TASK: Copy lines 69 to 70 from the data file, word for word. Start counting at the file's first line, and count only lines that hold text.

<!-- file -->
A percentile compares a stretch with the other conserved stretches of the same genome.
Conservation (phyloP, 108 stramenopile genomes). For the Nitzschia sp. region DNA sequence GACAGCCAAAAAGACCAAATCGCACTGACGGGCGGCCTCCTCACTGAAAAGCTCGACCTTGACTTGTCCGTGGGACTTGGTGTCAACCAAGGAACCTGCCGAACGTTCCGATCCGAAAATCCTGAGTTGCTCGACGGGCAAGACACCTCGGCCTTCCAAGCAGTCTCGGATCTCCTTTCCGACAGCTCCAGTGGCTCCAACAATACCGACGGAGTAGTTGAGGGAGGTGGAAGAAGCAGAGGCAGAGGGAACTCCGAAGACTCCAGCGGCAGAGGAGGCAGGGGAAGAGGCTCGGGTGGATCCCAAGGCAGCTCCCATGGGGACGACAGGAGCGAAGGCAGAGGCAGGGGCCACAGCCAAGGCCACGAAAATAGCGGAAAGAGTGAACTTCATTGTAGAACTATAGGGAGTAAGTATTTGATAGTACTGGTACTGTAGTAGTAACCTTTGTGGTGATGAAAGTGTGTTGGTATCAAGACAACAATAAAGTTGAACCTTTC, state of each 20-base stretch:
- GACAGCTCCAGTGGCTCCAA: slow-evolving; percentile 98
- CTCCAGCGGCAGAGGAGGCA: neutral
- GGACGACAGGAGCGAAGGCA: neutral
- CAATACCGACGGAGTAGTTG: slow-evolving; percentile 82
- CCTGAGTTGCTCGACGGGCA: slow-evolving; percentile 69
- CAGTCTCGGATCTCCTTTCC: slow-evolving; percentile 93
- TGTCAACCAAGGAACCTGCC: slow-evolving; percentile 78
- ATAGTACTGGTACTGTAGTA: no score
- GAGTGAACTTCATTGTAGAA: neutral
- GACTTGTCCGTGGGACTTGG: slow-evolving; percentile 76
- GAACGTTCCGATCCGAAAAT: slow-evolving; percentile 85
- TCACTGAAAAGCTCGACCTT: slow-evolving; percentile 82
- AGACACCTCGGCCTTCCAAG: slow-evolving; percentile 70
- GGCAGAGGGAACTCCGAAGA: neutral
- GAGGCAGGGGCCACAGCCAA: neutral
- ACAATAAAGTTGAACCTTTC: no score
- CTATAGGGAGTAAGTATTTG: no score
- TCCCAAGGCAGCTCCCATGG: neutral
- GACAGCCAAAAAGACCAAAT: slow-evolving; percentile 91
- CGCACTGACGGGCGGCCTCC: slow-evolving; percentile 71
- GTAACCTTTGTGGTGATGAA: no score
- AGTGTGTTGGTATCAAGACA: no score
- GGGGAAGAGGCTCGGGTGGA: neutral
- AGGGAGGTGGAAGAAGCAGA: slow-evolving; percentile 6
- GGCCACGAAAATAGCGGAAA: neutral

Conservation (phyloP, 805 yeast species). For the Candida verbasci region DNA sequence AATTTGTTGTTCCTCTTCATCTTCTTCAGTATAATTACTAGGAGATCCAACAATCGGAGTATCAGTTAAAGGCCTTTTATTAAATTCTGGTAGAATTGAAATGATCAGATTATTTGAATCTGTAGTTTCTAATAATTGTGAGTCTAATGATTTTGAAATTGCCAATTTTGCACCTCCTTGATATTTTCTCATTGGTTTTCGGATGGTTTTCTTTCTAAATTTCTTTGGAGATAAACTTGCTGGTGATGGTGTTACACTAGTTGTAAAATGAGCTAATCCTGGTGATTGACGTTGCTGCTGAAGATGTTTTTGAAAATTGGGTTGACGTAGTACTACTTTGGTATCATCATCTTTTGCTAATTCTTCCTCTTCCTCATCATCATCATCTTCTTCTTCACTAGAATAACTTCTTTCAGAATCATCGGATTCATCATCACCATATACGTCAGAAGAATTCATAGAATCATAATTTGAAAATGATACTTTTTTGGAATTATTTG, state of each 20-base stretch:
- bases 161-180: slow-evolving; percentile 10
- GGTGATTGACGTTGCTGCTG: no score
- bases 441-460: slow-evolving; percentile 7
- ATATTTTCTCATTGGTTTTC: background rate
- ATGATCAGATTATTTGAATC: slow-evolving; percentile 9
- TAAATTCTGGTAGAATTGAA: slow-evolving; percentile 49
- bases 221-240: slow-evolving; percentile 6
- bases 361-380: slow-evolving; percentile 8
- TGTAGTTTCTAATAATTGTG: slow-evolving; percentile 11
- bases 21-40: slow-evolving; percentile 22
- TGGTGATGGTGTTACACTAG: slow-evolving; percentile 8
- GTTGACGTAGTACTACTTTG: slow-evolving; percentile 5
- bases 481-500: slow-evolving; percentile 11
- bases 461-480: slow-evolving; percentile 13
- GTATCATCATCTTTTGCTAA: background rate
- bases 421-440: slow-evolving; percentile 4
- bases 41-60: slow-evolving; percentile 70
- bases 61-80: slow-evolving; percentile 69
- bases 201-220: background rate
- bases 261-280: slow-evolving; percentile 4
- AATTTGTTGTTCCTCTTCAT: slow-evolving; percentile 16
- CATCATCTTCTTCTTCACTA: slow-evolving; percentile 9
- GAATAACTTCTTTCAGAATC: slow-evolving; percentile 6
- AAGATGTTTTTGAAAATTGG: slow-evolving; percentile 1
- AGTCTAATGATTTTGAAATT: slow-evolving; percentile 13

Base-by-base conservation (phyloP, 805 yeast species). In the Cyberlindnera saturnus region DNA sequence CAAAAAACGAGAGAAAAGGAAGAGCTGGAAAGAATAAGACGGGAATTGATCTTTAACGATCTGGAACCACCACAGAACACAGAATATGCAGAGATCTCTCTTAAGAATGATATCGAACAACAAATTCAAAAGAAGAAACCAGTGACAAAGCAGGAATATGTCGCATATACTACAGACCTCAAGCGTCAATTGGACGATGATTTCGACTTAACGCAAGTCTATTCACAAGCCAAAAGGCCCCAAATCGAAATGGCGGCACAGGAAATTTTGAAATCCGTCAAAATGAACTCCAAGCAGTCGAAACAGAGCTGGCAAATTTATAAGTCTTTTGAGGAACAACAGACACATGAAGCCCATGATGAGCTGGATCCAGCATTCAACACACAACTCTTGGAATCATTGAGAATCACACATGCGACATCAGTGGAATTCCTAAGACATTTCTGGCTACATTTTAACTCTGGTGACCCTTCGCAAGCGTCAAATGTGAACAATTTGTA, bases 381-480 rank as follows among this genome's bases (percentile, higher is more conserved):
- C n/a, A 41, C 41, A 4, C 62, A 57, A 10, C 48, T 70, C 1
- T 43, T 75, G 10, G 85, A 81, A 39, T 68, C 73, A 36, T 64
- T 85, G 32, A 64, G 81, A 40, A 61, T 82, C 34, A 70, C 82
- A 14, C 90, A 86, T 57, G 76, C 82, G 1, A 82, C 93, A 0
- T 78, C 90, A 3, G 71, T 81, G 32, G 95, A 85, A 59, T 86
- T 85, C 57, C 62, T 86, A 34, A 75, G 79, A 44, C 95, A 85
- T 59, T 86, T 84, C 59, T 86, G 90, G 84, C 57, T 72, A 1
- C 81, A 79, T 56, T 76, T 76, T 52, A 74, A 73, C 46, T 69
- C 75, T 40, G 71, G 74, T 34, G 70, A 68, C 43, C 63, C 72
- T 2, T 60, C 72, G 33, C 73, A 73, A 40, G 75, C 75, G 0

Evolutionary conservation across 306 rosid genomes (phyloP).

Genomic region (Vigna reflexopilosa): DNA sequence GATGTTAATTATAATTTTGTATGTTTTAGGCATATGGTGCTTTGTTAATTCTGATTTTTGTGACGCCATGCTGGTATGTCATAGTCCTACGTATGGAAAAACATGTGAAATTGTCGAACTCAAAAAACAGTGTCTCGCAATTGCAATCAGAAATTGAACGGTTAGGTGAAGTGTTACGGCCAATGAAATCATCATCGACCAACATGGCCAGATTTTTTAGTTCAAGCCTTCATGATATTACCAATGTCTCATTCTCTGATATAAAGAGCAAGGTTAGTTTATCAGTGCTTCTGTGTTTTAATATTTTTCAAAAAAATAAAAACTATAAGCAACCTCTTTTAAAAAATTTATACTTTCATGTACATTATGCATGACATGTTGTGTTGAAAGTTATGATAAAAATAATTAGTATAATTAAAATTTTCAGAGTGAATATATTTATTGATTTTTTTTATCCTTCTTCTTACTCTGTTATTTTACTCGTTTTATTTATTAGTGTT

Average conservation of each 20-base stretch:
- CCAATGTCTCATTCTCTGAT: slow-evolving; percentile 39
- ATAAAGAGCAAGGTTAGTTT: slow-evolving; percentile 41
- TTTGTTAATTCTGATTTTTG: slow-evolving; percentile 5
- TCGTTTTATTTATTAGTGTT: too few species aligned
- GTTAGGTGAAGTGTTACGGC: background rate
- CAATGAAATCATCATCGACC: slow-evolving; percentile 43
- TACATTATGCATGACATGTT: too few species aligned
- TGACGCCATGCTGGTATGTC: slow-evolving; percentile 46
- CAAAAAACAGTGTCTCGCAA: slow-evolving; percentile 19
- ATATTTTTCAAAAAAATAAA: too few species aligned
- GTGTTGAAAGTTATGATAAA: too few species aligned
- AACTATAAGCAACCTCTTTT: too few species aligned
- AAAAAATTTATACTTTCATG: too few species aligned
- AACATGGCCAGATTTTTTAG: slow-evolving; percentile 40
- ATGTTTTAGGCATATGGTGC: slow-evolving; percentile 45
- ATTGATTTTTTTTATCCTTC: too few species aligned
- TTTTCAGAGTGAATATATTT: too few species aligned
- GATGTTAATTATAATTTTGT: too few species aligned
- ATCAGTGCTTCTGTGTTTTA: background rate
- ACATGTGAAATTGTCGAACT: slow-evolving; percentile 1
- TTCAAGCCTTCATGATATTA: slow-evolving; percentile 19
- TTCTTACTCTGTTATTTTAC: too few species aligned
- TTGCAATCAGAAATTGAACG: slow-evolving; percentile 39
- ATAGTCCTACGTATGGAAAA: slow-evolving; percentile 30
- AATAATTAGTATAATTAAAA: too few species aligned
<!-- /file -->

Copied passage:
- ATAAAGAGCAAGGTTAGTTT: slow-evolving; percentile 41
- TTTGTTAATTCTGATTTTTG: slow-evolving; percentile 5